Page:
9.  Is it #9 already? Man, what to choose?  Or, more specifically, what not to choose?  Can I cop out, and make this spot into a whole category?  Well, sure I can – it’s my blog, I make the rules!  So I’m going to choose “Places I want to revisit” – and include Berlin, Germany; south-central Alaska; and the southwest desert all in one!  Since I don’t have any of these vacations even mentally in the works yet, they’ll have to get separated out more once a few more of the destinations above get knocked off.  I’m looking forward to it, though!

10. A new continent. Yes, another cop-out.  Technically, I have never been to most continents.  But if I can get to one new one in the next 5 years, it’ll make me happy.  Asia and Antarctica top my list of potentials, but I wouldn’t sneer at a free trip to Africa or Australia, either!  It appears that I only have “A” continents left in my never-visitied category…

How about you ? Where to next?  Or must-see places that I left off my list?

Last Day on the Road

November 5-6, 2010   

Miles 9133 – 9836

Mountain View, AR – Chicago, IL

After leaving the awesome Blanchard Springs Caverns, I headed over to nearby Mountain View, Arkansas for some culture.  The Ozarks are known for three things, at least in my mind: beautiful scenery (check), hillbillies (er, check), and music.  The first two are shared pretty closely with lots of places, among them southwestern Wisconsin.  The last makes the area unique, and in a lot of different ways.  Most people have heard of Branson, MO, and a lot have been there.  That’s one example of the excellent country music available in the Ozarks, but Mountain View shows off another side of things.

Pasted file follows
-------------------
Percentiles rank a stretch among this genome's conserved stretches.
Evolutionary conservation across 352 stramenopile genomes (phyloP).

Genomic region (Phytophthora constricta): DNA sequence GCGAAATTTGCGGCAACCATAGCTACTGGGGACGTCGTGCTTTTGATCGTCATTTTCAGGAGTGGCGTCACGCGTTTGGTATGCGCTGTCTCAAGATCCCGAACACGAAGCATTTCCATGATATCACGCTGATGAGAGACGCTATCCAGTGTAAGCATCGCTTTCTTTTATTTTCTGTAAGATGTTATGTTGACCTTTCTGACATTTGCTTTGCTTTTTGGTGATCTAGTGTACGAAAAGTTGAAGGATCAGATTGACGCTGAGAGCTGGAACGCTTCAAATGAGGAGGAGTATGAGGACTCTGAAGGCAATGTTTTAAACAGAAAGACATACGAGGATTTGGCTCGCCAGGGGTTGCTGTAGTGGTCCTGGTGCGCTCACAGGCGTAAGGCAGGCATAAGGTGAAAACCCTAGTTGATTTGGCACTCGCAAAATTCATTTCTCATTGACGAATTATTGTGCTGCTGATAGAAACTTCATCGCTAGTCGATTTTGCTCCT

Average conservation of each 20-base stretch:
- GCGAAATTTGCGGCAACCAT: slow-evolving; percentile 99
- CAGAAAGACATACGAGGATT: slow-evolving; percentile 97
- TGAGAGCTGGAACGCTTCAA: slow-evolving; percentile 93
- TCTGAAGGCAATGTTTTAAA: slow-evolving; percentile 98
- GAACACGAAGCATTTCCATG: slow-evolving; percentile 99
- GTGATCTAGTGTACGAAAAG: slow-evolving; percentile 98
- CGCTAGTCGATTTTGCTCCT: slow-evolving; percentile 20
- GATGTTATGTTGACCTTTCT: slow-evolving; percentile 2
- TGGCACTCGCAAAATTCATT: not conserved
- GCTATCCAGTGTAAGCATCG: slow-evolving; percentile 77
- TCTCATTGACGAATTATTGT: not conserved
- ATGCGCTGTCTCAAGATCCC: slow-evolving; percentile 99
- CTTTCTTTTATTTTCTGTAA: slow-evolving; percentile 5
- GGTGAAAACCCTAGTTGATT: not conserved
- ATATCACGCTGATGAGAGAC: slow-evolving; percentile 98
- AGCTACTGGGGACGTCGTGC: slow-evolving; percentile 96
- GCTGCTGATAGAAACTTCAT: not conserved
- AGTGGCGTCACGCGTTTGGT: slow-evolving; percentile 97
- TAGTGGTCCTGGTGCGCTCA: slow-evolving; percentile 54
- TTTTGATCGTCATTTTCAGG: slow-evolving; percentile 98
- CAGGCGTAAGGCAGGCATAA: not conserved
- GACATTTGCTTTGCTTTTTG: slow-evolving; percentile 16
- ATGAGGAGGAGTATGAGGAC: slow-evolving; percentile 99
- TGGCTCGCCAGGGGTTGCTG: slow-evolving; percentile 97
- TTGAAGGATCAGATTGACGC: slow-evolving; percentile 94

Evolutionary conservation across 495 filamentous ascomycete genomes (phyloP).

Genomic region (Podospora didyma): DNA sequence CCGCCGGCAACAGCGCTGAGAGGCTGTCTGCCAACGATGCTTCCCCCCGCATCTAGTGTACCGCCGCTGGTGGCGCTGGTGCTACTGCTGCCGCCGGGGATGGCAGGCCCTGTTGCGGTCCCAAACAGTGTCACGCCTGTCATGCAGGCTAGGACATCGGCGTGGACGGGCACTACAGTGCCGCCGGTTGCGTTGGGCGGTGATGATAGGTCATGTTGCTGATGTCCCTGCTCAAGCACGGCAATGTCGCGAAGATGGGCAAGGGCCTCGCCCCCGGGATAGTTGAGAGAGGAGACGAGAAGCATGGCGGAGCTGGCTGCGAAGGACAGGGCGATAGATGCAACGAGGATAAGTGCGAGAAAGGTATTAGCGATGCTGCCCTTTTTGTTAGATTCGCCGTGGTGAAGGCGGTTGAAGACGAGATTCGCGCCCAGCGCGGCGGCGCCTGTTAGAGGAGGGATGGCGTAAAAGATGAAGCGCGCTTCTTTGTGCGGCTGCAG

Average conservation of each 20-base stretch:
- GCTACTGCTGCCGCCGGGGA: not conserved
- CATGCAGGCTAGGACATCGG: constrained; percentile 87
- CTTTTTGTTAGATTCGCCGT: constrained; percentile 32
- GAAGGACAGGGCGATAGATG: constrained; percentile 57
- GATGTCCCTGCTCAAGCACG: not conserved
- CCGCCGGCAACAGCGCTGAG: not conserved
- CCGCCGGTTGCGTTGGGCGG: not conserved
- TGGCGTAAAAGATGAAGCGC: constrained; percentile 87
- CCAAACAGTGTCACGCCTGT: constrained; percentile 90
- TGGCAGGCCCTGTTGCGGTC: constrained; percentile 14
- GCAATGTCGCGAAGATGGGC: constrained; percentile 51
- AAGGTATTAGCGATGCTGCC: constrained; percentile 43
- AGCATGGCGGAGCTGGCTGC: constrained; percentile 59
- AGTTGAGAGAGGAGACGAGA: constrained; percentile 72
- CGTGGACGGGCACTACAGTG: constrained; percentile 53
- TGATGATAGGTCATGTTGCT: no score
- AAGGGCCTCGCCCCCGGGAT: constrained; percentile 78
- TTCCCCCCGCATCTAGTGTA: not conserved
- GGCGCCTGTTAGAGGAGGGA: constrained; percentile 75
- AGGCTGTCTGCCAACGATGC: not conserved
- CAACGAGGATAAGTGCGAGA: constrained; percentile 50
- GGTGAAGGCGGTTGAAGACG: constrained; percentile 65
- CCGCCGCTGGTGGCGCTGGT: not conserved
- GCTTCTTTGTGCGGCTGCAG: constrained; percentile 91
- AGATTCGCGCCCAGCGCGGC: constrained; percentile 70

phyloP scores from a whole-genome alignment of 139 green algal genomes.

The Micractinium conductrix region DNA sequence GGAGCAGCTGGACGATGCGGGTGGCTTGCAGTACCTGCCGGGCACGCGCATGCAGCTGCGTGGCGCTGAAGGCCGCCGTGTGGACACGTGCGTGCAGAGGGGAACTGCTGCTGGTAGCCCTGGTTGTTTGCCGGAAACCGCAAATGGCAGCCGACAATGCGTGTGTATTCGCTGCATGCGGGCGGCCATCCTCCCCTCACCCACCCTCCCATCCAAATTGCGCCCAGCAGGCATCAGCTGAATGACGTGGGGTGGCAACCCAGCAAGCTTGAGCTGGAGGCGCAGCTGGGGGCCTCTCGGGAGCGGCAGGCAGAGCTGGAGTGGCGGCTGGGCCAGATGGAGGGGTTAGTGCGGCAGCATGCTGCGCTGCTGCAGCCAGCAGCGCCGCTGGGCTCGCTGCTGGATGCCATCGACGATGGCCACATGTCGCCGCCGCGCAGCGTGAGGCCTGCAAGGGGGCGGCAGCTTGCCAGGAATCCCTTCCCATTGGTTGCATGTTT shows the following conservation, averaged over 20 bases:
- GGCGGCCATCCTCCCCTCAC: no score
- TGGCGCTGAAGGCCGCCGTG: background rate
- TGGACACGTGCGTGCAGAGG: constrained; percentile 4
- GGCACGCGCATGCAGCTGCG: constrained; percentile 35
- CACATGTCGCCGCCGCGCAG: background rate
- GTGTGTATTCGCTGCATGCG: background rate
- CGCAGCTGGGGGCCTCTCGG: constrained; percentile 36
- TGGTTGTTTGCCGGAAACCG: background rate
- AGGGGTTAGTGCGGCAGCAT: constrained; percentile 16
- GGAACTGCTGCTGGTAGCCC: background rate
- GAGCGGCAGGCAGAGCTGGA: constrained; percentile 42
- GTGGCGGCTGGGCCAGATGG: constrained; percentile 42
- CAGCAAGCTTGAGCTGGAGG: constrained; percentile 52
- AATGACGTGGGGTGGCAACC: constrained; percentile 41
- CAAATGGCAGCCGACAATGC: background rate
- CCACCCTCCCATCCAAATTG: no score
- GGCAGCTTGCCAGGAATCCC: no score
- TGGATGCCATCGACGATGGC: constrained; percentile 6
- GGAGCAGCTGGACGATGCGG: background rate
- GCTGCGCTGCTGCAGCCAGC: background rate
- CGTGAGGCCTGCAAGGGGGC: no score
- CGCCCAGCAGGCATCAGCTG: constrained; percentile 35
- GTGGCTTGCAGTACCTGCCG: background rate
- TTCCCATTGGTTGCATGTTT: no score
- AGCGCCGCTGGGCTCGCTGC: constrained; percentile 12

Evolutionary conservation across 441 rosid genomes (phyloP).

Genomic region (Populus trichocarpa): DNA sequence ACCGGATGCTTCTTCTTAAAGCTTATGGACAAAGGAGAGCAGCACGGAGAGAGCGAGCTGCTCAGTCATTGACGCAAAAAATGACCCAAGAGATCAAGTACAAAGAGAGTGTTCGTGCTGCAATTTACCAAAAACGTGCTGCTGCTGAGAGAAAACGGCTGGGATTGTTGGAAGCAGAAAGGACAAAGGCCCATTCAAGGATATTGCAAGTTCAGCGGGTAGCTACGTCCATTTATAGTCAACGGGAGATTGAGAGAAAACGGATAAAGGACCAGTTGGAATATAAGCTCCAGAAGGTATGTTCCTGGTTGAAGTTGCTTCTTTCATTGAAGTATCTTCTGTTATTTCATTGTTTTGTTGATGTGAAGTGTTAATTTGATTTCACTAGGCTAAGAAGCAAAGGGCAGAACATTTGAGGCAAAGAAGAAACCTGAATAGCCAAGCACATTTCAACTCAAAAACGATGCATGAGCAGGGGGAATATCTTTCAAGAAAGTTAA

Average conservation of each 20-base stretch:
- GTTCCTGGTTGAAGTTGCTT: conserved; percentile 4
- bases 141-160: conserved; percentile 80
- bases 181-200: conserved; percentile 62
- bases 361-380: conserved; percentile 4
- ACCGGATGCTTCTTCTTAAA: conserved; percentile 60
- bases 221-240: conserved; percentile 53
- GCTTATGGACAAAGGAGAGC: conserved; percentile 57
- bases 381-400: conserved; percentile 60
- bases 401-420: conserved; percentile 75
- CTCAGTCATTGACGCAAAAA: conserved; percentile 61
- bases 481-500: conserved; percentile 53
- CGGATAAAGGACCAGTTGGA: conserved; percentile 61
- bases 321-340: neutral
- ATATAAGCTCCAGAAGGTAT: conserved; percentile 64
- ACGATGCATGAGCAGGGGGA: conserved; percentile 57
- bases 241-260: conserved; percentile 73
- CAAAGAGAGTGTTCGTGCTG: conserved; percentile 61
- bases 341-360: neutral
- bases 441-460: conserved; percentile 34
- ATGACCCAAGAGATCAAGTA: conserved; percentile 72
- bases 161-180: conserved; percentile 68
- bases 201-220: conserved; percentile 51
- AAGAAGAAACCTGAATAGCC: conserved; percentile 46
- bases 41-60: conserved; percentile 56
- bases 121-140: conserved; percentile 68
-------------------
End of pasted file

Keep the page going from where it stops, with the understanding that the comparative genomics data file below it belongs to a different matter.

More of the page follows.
In warm weather, visitors to historic downtown Mountain View, “The folk music capitol of the world,” can listen to accomplished musicians picking guitars, banjos, mandolins, and bass on porch stoops all over town, and even join in if they had the foresight to bring an instrument along.  Nightly concerts at multiple locations around town bring in sell-out crowds, and several museums of mountain music and crafts round out the experience.

In November, though, most of those places are shuttered up tight, along with the ice cream shops, fudge factories, and t-shirt dealers.  In late fall, I was left with a few die-hard music stores, a luthier’s studio, and a small post office from which to mail the last of my postcards.  I nearly bought a mandolin in town, just to say that I had, but settled on just a few picks, instead (after all, I’d barely played the mandolin I’d just dragged over 9,000 miles around the country with me).  I walked around town in the chill, and drank a hot tea in lieu of the ice cream before heading over to the Ozark Folk Center.  Of course, even that closes early in the off-season, and I got there just as the doors were shutting.  Instead of displays of heirloom crafts and musical artistry, all I got was the gift shop… but even that was full of high-quality, handmade items.  Plus, it gave me the opportunity to look for some last-minute gifts from my long travel – and even a couple Christmas presents!

I left Mountain View with a determination to head back on some warm summer day in the future, and headed north.  I crossed into Missouri just before sunset, drove straight east, and a few hours later crossed into the southern tip of Illinois.  I meandered around, generally northward, for a few hours before finally finding a spot to spend the night in the Shawnee National Forest.